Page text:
The European Medicines Agency (EMA) is preparing to launch the next phase of its business continuity plan with Brexit clearly in its sights.
By 1 October, EMA plans to have in place safeguards for its core activities related to medicine evaluation and supervision, while simultaneously gearing up for what the organization describes as a "significant staff loss," and its move to Amsterdam in March 2019.
The staff who will not relocate to Amsterdam have already have begun to leave the organization. The departures are expected to accelerate as the date of the relocation approaches.
"In addition, due to the employment rules in the Netherlands, 135 short-term contract staff will no longer be able to work for EMA," the agency stated. "Overall, EMA expects a staff loss of about 30% with a high degree of uncertainty regarding midterm staff retention."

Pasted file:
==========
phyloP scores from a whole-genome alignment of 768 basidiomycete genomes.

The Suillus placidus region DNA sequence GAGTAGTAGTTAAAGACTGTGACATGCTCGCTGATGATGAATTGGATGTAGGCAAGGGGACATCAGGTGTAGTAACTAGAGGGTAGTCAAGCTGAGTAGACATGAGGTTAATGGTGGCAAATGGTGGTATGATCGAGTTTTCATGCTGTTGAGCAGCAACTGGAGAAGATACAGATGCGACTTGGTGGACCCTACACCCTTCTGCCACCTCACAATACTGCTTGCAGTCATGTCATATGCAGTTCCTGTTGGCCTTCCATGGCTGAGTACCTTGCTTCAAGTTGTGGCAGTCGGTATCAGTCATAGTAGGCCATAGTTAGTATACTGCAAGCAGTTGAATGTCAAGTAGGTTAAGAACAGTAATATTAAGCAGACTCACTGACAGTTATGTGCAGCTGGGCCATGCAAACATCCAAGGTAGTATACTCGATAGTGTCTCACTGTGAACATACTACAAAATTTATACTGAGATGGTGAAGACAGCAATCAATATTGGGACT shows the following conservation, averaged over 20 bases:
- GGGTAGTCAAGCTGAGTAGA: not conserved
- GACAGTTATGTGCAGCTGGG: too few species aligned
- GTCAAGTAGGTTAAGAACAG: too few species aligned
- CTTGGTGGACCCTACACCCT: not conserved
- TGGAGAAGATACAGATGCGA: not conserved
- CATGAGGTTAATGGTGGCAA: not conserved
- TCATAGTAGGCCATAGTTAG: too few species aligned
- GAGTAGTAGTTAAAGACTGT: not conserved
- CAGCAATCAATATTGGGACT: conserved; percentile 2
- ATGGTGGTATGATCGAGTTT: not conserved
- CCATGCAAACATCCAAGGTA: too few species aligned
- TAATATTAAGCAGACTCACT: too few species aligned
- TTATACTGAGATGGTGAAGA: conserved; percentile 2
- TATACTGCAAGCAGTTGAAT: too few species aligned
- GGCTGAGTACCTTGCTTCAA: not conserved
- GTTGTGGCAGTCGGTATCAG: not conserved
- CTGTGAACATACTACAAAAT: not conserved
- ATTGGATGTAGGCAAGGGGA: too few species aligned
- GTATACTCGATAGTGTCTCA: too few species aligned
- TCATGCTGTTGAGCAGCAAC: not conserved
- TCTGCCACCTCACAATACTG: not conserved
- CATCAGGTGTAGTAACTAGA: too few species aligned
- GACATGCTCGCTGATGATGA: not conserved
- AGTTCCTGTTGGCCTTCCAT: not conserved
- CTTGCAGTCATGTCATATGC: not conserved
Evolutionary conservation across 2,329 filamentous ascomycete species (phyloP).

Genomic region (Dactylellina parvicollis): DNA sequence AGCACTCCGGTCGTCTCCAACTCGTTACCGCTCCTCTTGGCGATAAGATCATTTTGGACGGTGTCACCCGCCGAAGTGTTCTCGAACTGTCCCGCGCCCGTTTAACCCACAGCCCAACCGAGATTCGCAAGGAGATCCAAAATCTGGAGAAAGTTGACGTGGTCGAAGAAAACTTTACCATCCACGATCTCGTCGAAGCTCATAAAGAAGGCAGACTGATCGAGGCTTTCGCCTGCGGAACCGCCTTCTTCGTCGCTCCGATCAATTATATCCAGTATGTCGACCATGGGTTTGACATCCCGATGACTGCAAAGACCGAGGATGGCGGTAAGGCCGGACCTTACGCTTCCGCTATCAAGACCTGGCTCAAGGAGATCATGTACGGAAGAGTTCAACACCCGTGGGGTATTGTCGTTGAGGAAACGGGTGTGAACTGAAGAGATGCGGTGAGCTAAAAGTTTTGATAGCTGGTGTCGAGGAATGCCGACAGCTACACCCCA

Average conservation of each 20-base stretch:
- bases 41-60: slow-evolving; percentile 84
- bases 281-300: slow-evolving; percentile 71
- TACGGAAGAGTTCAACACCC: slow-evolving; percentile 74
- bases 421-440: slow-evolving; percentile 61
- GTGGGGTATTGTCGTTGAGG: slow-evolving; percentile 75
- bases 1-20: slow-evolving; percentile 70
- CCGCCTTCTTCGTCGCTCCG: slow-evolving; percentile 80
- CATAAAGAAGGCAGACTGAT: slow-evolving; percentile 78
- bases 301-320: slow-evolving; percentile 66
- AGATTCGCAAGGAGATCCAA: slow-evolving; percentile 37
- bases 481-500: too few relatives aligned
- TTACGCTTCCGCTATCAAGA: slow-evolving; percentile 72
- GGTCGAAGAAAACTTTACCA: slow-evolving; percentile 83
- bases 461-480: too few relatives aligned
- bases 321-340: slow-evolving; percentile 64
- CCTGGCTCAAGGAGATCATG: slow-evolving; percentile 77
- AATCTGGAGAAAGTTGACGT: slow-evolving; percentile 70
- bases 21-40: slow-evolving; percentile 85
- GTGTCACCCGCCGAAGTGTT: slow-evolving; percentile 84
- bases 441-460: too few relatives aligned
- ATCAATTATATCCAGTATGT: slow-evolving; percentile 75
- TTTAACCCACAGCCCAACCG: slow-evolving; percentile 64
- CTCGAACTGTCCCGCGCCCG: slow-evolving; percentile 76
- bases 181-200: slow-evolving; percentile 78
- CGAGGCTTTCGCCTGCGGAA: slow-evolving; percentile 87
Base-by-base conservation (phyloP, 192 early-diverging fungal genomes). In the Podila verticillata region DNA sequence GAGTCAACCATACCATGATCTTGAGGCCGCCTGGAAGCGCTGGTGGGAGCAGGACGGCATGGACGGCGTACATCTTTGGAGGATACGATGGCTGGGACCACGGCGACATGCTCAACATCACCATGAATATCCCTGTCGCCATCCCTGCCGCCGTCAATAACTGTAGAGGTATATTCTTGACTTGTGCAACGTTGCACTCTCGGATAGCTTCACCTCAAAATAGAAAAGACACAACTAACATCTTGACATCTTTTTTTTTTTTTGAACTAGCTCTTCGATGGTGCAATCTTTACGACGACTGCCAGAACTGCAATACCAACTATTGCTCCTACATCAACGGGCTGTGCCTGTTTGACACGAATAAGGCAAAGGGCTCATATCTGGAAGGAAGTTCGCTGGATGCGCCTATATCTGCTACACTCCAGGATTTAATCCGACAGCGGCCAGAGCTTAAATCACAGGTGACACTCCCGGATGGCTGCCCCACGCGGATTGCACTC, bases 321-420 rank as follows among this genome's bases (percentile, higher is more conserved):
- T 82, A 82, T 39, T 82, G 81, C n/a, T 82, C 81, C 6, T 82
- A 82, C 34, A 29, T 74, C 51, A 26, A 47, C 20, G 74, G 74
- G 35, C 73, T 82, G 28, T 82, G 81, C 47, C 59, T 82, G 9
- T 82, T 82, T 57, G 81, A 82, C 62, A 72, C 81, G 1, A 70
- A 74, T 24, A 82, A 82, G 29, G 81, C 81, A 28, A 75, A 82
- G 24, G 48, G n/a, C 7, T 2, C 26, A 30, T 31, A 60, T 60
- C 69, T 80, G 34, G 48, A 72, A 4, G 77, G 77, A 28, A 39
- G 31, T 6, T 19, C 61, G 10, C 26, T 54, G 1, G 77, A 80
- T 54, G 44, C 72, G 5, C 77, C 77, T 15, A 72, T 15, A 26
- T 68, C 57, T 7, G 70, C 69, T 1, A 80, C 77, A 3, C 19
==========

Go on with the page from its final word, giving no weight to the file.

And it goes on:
To handle its labor shortage, the EMA has taken several steps to complement support from the Dutch government. Eventually, however, EMA plans to temporarily scale back or suspend additional activities through to 2019, which will allow training for EMA staff who will be reassigned to new duties ahead of the peak relocation time, which will start in early 2019.
Under its self-imposed 1 October deadline, EMA's business plan includes the following:
- Development and revision of guidelines, which will be temporarily limited to those guidelines that address an urgent public/animal health need or are necessary to support and facilitate preparations for Brexit.
- Programs and projects where activities in relation to project governance will be reduced in line with the reduction/suspension of projects.
- Organization and attendance will be limited to Brexit-related interactions.
- Clinical data publication, for which the launch of new procedures will be temporarily suspended as of 1 August 2018. The agency will process and finalize data packages submitted for medicines before or on 31 July.